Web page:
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Susana Pajares Tosca

NOTE: I owe the idea of this MOO-platonic dialogue format to Elin Sjursen, who did something similar at her presentation at DAC. The abstracts for papers and keynotes can be found at the conference's website, as well as photos from the conference. There were many papers I missed at the conference, so this report only mentions about half of what happened. I hope the interested reader will look at the abstracts in the conference website, where the authors' homepages can be found. I want to thank Mark Bernstein for his useful comments that helped me to greatly improve this report.

Tosca arrives.

Tosca-ko is already there.

TOS- (Sternly) Ah, here you are. We really should talk about what we are going to write for that DAC report...

KO- Are you still angry with me for the trip to Norway?

TOS- What do you think? We nearly missed the entire first day of the conference and it was all your fault. Multiple personalities don't usually insist on occupying a separate seat on a plane.

KO- Airlines! Delaying the plane for three hours! Where was I supposed to sit, anyway? And you didn't even support me.

TOS- Enough chatter! Let's get started.

Tosca shares the conference's URL...

KO- What worries me is the fact that we only saw half of it, with your insisting on coming to the same sessions as me. That double track guaranteed constant guilt. I mean, you were in one session, feeling guilty for not being in the other, but behold! Most amazing thing: as soon as you changed sessions you would feel guilty again for not being in the...

TOS- YOU were the one sticking to me like an insect! But I suppose you mean the program was so interesting we couldn't decide what to miss. You have a strange way of paying compliments.

KO- In fact we even managed to miss the first performance and opening keynote, although people tell me both were remarkable. Nicole Peyrafitte, Holland Hopson and Pierre Joris stunned the audience with their musical-visual-digital "Quodlibet"; and Mark Amerika seems to have killed the romantic author of genius in a "vive la machine" performance that was very much appreciated.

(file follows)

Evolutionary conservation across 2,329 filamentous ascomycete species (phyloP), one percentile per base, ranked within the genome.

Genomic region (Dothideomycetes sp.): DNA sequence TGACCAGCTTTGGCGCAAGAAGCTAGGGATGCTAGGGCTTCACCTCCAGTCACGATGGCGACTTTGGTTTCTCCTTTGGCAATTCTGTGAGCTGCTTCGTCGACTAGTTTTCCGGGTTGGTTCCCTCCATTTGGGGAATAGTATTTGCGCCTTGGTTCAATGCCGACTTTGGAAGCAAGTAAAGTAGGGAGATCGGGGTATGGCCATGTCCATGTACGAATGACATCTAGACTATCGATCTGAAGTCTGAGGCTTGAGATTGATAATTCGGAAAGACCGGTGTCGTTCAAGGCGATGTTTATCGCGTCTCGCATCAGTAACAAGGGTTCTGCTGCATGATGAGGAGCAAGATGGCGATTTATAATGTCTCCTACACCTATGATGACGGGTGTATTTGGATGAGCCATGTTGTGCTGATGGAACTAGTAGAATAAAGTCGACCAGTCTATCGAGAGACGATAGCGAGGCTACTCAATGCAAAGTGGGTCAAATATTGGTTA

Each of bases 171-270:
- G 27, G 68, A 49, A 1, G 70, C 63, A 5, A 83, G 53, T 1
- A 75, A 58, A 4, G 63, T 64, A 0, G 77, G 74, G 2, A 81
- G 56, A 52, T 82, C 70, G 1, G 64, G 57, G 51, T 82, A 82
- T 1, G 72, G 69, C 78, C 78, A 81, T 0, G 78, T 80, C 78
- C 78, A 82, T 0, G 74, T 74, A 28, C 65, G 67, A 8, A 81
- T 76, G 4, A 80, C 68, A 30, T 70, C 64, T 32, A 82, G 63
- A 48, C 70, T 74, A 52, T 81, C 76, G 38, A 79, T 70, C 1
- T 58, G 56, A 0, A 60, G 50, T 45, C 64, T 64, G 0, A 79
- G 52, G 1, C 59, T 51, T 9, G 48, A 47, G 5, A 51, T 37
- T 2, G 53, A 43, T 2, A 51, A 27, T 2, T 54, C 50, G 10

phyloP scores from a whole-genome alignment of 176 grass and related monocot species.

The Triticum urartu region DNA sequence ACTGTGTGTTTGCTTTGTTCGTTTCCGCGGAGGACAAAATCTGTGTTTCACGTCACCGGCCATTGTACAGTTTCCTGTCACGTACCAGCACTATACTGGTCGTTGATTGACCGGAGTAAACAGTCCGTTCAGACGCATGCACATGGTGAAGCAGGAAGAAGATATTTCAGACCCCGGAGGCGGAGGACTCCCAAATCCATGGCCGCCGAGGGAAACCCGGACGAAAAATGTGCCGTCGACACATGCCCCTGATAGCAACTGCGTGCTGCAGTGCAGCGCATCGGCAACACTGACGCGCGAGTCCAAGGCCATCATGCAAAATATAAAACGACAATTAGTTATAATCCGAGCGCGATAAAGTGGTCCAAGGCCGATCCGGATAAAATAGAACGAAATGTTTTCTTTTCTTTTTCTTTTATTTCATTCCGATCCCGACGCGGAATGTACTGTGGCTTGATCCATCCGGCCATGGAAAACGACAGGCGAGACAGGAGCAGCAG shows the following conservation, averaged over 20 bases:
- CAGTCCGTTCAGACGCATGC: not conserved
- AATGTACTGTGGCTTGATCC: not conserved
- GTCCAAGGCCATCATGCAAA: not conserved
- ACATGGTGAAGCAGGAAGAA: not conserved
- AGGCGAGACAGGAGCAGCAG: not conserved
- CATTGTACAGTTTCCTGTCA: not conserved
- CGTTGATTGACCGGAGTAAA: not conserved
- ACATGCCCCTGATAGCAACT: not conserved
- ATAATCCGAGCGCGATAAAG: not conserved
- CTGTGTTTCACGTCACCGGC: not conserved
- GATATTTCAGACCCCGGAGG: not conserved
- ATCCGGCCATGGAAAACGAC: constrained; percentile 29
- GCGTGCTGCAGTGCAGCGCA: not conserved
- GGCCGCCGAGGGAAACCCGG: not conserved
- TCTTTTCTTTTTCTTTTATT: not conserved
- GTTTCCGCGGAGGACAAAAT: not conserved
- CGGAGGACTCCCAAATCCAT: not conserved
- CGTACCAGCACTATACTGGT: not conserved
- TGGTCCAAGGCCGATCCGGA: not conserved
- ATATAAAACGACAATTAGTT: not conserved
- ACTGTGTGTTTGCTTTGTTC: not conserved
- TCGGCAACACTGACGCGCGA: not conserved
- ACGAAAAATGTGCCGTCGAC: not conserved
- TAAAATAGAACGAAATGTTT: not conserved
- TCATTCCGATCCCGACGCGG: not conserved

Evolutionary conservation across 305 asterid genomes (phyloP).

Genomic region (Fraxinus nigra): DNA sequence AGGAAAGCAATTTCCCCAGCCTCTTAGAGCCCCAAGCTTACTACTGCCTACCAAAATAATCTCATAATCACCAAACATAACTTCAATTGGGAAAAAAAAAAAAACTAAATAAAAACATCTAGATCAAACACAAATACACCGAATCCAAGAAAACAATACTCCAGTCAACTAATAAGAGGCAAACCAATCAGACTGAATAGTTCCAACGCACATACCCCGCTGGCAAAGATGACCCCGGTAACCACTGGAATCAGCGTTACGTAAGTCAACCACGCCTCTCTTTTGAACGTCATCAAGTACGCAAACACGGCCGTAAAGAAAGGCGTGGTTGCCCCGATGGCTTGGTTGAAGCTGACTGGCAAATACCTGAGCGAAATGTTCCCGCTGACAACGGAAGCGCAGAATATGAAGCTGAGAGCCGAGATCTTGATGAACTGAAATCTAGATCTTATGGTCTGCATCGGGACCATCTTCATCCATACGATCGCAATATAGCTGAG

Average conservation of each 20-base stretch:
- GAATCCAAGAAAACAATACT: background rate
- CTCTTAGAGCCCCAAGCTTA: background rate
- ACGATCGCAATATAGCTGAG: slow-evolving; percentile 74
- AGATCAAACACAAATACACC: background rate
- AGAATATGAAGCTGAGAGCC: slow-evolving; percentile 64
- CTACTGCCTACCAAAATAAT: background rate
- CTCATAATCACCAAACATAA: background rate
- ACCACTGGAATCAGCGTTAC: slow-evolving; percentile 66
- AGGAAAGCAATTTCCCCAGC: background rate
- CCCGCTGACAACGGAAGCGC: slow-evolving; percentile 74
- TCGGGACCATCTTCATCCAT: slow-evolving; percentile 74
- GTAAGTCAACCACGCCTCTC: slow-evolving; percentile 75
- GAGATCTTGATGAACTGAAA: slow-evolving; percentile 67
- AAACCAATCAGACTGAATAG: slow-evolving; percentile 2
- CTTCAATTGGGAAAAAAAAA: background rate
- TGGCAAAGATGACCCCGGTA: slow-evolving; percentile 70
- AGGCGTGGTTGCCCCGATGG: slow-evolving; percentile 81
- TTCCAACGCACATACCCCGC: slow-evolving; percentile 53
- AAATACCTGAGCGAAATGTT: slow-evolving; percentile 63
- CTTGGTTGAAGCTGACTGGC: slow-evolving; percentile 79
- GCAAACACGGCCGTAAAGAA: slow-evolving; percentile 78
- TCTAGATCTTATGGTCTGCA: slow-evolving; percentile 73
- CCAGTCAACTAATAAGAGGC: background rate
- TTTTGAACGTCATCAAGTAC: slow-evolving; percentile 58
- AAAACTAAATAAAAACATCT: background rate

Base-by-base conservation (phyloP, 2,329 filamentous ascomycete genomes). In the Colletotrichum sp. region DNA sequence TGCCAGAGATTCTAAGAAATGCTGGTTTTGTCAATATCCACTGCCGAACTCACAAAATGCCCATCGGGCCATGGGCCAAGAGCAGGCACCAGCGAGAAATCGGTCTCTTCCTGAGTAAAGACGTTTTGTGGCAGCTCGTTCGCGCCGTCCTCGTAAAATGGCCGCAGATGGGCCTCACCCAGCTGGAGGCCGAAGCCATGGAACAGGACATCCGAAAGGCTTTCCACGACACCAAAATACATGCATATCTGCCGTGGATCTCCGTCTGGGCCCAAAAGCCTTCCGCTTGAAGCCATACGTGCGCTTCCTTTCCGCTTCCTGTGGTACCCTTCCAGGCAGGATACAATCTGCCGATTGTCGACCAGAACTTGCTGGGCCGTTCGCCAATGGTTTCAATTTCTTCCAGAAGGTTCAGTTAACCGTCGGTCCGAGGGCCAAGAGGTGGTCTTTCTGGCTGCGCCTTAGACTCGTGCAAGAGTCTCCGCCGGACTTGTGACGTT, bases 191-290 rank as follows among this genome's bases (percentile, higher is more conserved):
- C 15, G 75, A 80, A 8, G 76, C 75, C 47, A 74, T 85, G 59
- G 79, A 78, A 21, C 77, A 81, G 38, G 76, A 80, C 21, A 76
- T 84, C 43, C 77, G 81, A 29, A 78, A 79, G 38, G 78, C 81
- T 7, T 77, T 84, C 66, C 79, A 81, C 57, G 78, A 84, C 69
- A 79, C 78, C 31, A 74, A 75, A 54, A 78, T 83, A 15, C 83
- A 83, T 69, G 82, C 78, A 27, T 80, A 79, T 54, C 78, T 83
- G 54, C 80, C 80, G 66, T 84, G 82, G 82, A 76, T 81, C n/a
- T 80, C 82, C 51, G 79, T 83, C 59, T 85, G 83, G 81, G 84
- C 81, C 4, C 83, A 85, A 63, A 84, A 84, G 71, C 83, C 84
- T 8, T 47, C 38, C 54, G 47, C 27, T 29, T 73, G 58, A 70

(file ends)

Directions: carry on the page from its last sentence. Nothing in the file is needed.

Tosca looks surprised.

TOS- I'm glad you've done some research. High time. My notes tell me the first paper we listened to was Matthew Kirschenbaum's "Virtuality and Immateriality: Art, Information Technology, and Ideology", a very interesting ideological analysis of the seemingly innocent merger of art and technology.

KO- Yeah, that was good.

In this field we all tend to talk about digital technology as if it was the peak of human evolution, forgetting darker implications behind, in fact forgetting any implications at all...

TOS- You amaze me! Did you also take any notes on the next panel?

KO- Of course! It was "Digital Aesthetics and Computer Games". My favourite topic. Kampmann Walther pointed to Kant's emancipation of the beautiful and Luhman's ideas on art as a starting point for a digital aesthetics. He proposed some key points to think about, such as variability, transformation and immersion...

Tosca nods.

KO- So digital art moves away from older paradigms.

TOS- Exactly, we need to concentrate on its specific reception process, on what goes on between artist, work and public. Isn't that in fact what the next speaker, Anne Mangen, tried to do with the computer game "Myst", using postmodern literature (Pynchon) and neo-formalist film analysis as critical tools?

KO- She was doing comparisons.

TOS- Yes, but also seeing to what extent these "external" approaches are useful for digital researchers.

KO- Oh, the next speaker, Jesper Juul, was even more "independentist", calling for an exclusive poetics of computer games that he proposed to call "Ludology".

TOS- Remind me to tell old Aristotle about this tomorrow.

KO- I don't know. He can be a help sometimes. But with Aristotle, it's always dramatics!

Couldn't we just move away from that? As Jesper said, we have only looked at games from a narrative point of view. And centuries-old narrative! He opposed narration to action, and thus games to stories, defining them and identifying their very different themes and goals.

TOS- (Horrified) You don't want any more stories?

KO- No, no, it's not that, we just don't want the same thing from a good game than from a good story. We need more and better participation. Jesper described a few things that could be done, specially in multiplayer environments.

TOS- Well, I am not against digital forms. At least not as long as you don't want to replace literature with games. I see computer games as more similar to real life games than to narratives, but the trend has been the contrary so far.

KO- That was the last paper of the first day, then we went to that reception with installations and performances. Really cool place, with posh furniture my grandma would have loved.

TOS- You mean my grandma. You don't have one. You are a manga charicaturesque projection.

KO- Shut up. I don't listen to people who nastily try to induce insecurity in others.




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